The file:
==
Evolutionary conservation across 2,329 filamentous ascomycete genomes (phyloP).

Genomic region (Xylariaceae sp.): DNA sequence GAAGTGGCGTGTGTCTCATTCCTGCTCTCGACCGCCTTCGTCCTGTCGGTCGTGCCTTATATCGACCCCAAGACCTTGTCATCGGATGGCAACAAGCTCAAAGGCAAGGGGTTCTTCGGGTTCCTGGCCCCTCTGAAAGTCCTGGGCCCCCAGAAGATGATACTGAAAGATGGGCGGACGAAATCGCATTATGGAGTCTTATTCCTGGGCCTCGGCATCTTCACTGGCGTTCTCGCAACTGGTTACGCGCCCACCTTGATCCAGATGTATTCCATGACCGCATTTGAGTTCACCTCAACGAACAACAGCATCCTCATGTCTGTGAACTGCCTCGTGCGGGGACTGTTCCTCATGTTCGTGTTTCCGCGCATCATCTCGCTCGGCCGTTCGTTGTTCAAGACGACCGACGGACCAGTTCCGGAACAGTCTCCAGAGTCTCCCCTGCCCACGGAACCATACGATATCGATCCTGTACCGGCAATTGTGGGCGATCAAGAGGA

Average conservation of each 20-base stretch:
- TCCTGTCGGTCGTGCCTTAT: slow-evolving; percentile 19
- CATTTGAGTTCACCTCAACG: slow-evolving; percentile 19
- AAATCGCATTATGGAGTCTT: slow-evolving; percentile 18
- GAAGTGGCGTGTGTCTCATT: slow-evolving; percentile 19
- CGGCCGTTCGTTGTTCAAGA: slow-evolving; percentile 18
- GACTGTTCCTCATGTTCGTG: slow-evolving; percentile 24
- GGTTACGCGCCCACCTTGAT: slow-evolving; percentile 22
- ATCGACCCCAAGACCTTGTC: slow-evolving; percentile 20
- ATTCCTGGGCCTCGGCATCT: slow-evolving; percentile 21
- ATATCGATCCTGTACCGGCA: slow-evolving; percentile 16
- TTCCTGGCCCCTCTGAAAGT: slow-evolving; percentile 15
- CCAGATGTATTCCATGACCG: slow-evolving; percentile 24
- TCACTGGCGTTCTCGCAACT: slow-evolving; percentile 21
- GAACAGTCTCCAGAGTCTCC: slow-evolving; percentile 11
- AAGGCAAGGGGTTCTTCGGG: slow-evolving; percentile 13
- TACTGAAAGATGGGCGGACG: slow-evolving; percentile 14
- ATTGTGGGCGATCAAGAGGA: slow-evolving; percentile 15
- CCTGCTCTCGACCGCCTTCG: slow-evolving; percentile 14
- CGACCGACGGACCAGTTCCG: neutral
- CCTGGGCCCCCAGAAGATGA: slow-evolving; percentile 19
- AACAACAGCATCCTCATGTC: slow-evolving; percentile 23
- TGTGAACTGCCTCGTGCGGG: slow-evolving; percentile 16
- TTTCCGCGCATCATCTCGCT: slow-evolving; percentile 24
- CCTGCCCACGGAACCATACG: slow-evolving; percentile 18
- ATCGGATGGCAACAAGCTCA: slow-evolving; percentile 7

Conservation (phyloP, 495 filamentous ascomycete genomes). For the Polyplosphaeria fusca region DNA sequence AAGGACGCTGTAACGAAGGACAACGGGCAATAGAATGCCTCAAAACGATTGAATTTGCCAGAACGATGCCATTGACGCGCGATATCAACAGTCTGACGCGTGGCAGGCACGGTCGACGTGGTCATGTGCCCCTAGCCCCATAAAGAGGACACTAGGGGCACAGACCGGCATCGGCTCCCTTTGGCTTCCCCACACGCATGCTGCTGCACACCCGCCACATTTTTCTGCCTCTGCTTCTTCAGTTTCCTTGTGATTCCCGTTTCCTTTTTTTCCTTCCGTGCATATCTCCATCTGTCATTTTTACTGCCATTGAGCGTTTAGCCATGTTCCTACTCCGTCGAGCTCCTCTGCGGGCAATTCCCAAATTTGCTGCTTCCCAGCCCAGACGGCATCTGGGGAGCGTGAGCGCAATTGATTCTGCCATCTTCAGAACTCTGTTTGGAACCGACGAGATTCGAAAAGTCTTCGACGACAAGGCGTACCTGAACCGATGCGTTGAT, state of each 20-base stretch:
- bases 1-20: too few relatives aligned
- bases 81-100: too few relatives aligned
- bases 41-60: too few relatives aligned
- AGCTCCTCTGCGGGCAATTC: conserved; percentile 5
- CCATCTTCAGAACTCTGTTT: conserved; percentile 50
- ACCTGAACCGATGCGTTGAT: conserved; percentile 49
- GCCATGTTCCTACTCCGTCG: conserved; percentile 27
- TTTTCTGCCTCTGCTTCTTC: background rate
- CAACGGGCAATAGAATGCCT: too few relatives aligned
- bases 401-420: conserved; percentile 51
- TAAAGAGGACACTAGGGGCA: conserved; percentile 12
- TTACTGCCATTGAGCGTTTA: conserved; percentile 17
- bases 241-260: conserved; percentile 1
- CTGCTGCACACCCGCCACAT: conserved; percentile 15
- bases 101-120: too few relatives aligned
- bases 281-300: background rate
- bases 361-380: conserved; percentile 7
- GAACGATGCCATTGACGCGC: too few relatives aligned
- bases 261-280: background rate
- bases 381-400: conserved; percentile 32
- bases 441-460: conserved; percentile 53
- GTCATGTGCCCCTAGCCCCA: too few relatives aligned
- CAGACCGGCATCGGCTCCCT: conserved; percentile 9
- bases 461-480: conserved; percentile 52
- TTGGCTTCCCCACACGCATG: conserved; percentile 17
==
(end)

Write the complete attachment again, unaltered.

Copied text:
Evolutionary conservation across 2,329 filamentous ascomycete genomes (phyloP).

Genomic region (Xylariaceae sp.): DNA sequence GAAGTGGCGTGTGTCTCATTCCTGCTCTCGACCGCCTTCGTCCTGTCGGTCGTGCCTTATATCGACCCCAAGACCTTGTCATCGGATGGCAACAAGCTCAAAGGCAAGGGGTTCTTCGGGTTCCTGGCCCCTCTGAAAGTCCTGGGCCCCCAGAAGATGATACTGAAAGATGGGCGGACGAAATCGCATTATGGAGTCTTATTCCTGGGCCTCGGCATCTTCACTGGCGTTCTCGCAACTGGTTACGCGCCCACCTTGATCCAGATGTATTCCATGACCGCATTTGAGTTCACCTCAACGAACAACAGCATCCTCATGTCTGTGAACTGCCTCGTGCGGGGACTGTTCCTCATGTTCGTGTTTCCGCGCATCATCTCGCTCGGCCGTTCGTTGTTCAAGACGACCGACGGACCAGTTCCGGAACAGTCTCCAGAGTCTCCCCTGCCCACGGAACCATACGATATCGATCCTGTACCGGCAATTGTGGGCGATCAAGAGGA

Average conservation of each 20-base stretch:
- TCCTGTCGGTCGTGCCTTAT: slow-evolving; percentile 19
- CATTTGAGTTCACCTCAACG: slow-evolving; percentile 19
- AAATCGCATTATGGAGTCTT: slow-evolving; percentile 18
- GAAGTGGCGTGTGTCTCATT: slow-evolving; percentile 19
- CGGCCGTTCGTTGTTCAAGA: slow-evolving; percentile 18
- GACTGTTCCTCATGTTCGTG: slow-evolving; percentile 24
- GGTTACGCGCCCACCTTGAT: slow-evolving; percentile 22
- ATCGACCCCAAGACCTTGTC: slow-evolving; percentile 20
- ATTCCTGGGCCTCGGCATCT: slow-evolving; percentile 21
- ATATCGATCCTGTACCGGCA: slow-evolving; percentile 16
- TTCCTGGCCCCTCTGAAAGT: slow-evolving; percentile 15
- CCAGATGTATTCCATGACCG: slow-evolving; percentile 24
- TCACTGGCGTTCTCGCAACT: slow-evolving; percentile 21
- GAACAGTCTCCAGAGTCTCC: slow-evolving; percentile 11
- AAGGCAAGGGGTTCTTCGGG: slow-evolving; percentile 13
- TACTGAAAGATGGGCGGACG: slow-evolving; percentile 14
- ATTGTGGGCGATCAAGAGGA: slow-evolving; percentile 15
- CCTGCTCTCGACCGCCTTCG: slow-evolving; percentile 14
- CGACCGACGGACCAGTTCCG: neutral
- CCTGGGCCCCCAGAAGATGA: slow-evolving; percentile 19
- AACAACAGCATCCTCATGTC: slow-evolving; percentile 23
- TGTGAACTGCCTCGTGCGGG: slow-evolving; percentile 16
- TTTCCGCGCATCATCTCGCT: slow-evolving; percentile 24
- CCTGCCCACGGAACCATACG: slow-evolving; percentile 18
- ATCGGATGGCAACAAGCTCA: slow-evolving; percentile 7

Conservation (phyloP, 495 filamentous ascomycete genomes). For the Polyplosphaeria fusca region DNA sequence AAGGACGCTGTAACGAAGGACAACGGGCAATAGAATGCCTCAAAACGATTGAATTTGCCAGAACGATGCCATTGACGCGCGATATCAACAGTCTGACGCGTGGCAGGCACGGTCGACGTGGTCATGTGCCCCTAGCCCCATAAAGAGGACACTAGGGGCACAGACCGGCATCGGCTCCCTTTGGCTTCCCCACACGCATGCTGCTGCACACCCGCCACATTTTTCTGCCTCTGCTTCTTCAGTTTCCTTGTGATTCCCGTTTCCTTTTTTTCCTTCCGTGCATATCTCCATCTGTCATTTTTACTGCCATTGAGCGTTTAGCCATGTTCCTACTCCGTCGAGCTCCTCTGCGGGCAATTCCCAAATTTGCTGCTTCCCAGCCCAGACGGCATCTGGGGAGCGTGAGCGCAATTGATTCTGCCATCTTCAGAACTCTGTTTGGAACCGACGAGATTCGAAAAGTCTTCGACGACAAGGCGTACCTGAACCGATGCGTTGAT, state of each 20-base stretch:
- bases 1-20: too few relatives aligned
- bases 81-100: too few relatives aligned
- bases 41-60: too few relatives aligned
- AGCTCCTCTGCGGGCAATTC: conserved; percentile 5
- CCATCTTCAGAACTCTGTTT: conserved; percentile 50
- ACCTGAACCGATGCGTTGAT: conserved; percentile 49
- GCCATGTTCCTACTCCGTCG: conserved; percentile 27
- TTTTCTGCCTCTGCTTCTTC: background rate
- CAACGGGCAATAGAATGCCT: too few relatives aligned
- bases 401-420: conserved; percentile 51
- TAAAGAGGACACTAGGGGCA: conserved; percentile 12
- TTACTGCCATTGAGCGTTTA: conserved; percentile 17
- bases 241-260: conserved; percentile 1
- CTGCTGCACACCCGCCACAT: conserved; percentile 15
- bases 101-120: too few relatives aligned
- bases 281-300: background rate
- bases 361-380: conserved; percentile 7
- GAACGATGCCATTGACGCGC: too few relatives aligned
- bases 261-280: background rate
- bases 381-400: conserved; percentile 32
- bases 441-460: conserved; percentile 53
- GTCATGTGCCCCTAGCCCCA: too few relatives aligned
- CAGACCGGCATCGGCTCCCT: conserved; percentile 9
- bases 461-480: conserved; percentile 52
- TTGGCTTCCCCACACGCATG: conserved; percentile 17